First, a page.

Reviewed by Colin Jacobson (April 7, 2021)
With 2020’s Fukushima 50, we find a movie based on real events. The story takes us to Japan circa 2011.
On March 11, a massive earthquake strikes off the coast of Japan. This creates a tsunami that leaves massive death and destruction in its wake as well.
Included in the calamity, the incident badly damages the Fukushima Daiichi Nuclear Power Plant. If 50 brave volunteers don’t risk their lives to stop the impending catastrophe, all of Japan could endure a horrible fate.
Movies about recent history can run into issues due to viewer familiarity. Given that most of us remember the Fukushima disaster, a cinematic take on the topic needs to find something to tell us beyond what we got from the news reports of a decade ago.
To some degree, 50 manages this, as it delves into the behind the scenes efforts of the power plant employees to avert catastrophe. Unfortunately, so much of the film adheres to standard disaster flick tropes that it fails to do justice to the subject matter.
Granted, I understand the desire to bring thrills to the material, tacky as some of these attempts may seem. The events of March 2011 included plenty of real-life deaths, so the usual mayhem and calamity feel borderline crass when depicted in the same tone as a fictional disaster.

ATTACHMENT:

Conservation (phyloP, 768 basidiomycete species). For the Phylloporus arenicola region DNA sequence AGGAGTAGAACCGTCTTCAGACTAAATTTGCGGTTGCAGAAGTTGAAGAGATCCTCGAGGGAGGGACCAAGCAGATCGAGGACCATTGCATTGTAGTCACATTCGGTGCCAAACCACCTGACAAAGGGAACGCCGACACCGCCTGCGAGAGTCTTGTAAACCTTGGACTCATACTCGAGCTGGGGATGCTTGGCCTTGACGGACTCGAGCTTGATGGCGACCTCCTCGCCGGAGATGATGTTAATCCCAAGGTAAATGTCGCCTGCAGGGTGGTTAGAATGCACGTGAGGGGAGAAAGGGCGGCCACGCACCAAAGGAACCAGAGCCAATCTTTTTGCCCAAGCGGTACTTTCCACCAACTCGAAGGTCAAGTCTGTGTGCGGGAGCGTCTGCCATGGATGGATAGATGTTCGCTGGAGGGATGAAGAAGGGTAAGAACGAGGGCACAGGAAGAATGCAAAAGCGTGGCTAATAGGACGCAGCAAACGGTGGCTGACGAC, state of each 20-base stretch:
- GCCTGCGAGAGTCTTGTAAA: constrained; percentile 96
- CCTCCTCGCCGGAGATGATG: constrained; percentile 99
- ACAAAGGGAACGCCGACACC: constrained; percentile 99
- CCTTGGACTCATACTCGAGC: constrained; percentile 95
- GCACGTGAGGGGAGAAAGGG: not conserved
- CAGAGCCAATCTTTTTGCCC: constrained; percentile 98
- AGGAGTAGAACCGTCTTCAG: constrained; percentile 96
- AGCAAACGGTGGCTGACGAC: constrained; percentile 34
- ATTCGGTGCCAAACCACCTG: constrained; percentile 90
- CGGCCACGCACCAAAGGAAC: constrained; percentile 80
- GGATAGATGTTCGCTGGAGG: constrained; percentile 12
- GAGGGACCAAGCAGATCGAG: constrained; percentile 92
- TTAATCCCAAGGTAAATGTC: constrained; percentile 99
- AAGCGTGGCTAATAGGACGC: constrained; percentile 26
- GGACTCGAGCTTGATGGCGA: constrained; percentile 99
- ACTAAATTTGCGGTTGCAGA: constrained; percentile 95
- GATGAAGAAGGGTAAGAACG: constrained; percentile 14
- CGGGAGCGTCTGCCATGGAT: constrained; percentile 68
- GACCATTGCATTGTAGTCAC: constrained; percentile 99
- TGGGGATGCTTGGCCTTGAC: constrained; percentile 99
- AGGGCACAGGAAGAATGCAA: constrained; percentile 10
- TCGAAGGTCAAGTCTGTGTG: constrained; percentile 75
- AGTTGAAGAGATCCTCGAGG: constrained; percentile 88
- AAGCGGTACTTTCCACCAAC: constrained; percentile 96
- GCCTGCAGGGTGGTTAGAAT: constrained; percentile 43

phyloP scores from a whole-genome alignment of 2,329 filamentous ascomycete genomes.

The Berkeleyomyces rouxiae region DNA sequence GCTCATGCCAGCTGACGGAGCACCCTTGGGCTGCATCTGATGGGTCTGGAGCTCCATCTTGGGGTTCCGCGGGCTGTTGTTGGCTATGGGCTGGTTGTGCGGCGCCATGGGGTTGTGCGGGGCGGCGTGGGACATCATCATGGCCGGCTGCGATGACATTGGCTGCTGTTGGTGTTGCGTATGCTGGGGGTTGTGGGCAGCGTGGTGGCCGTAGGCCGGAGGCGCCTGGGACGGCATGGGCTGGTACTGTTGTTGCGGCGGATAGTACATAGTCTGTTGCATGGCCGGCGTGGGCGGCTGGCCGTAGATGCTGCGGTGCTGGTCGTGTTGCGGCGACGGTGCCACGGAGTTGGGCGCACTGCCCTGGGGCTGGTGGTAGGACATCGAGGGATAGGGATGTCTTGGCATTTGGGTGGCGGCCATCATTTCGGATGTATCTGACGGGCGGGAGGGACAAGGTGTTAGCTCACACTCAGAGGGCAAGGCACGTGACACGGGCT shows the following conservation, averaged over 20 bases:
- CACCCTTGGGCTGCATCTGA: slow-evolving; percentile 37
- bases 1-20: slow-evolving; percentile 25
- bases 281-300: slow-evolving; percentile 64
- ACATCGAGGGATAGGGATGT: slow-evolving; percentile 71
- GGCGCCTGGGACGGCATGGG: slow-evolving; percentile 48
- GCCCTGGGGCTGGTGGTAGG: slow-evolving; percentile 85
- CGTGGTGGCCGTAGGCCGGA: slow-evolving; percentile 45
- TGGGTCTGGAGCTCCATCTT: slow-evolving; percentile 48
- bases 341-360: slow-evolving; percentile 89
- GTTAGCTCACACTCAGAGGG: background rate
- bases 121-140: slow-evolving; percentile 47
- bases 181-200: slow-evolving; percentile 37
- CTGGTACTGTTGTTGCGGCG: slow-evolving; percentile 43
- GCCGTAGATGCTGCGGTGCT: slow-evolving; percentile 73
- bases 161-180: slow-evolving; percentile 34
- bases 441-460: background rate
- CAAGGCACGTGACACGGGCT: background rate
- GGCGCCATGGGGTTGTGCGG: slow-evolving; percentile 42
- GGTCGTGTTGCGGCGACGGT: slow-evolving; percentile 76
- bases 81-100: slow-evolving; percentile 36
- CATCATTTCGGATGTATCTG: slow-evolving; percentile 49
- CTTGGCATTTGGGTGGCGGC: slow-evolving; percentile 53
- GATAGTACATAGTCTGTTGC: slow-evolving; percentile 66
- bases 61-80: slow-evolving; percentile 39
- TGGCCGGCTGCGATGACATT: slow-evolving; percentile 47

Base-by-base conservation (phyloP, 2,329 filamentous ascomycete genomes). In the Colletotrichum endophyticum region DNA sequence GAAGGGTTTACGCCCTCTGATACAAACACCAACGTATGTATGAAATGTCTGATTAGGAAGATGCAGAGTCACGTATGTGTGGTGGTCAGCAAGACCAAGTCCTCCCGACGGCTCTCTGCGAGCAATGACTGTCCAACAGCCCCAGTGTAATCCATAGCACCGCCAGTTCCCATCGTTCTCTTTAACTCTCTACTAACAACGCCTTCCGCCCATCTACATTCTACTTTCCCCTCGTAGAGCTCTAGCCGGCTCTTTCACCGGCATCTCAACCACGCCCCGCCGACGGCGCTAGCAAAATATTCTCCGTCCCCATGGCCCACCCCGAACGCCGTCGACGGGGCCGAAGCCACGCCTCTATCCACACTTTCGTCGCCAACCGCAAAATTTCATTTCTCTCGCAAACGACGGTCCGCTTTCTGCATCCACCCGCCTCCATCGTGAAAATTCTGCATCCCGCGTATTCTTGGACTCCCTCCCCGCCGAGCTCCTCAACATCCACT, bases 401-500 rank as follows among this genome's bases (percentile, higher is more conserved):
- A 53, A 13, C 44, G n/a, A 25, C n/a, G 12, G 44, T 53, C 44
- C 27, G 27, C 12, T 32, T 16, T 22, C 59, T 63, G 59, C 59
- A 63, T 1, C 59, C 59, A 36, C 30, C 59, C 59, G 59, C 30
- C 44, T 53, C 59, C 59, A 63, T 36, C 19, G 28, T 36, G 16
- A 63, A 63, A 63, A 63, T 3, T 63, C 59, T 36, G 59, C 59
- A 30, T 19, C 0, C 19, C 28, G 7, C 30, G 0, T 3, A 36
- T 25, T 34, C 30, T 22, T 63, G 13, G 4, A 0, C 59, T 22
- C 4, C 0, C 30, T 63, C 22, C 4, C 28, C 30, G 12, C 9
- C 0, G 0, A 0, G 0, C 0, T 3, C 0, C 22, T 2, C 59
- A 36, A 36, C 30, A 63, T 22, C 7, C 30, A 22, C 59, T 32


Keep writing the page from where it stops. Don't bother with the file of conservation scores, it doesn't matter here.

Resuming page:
This becomes my main issue with 50: it never conveys the gravity a depiction of these dramatic events needs. Given our understanding of how close Japan came to death on a mind-boggling scale, I expect to invest in this material to a higher degree that I do with San Andreas or some other fictional popcorn movie.
50 wants to convey the seriousness of the events but it also wants those big rock-em sock-em thrills as well, and the two sides don’t co-exist especially well. This seems particularly true because the film clearly favors the popcorn side of the street, so it doesn’t try all that hard to present a sense of gravity.
If 50 didn’t involve historical material, I wouldn’t mind these choices so much, but its preference for wild action over character development turns into a weakness. 50 tosses a lot of roles at us – far too many for any to really stick.
As such, we never identify with the characters or really bond with them. Sure, many disaster flicks come with large casts, but this one goes too far and leaves out the usual form of exposition that at least allows us to really get to know a handful of the roles.
Less than stellar production values don’t help either. I couldn’t locate specific budgetary information for 50, but I’d guess it cost somewhere between “relatively little” and “not nearly enough”.
No, 50 doesn’t offer the cheapest-looking film of this sort that I’ve seen, but the effects and sets fail to bring the needed sense of realism. If we don’t swallow the disaster and menace, we can’t dig into the drama, and the lackluster production elements become a distraction.
All of this feels like a shame, as 50 clearly boasts a potentially gripping tale. This version of that story can’t find the human pulse at the core, unfortunately.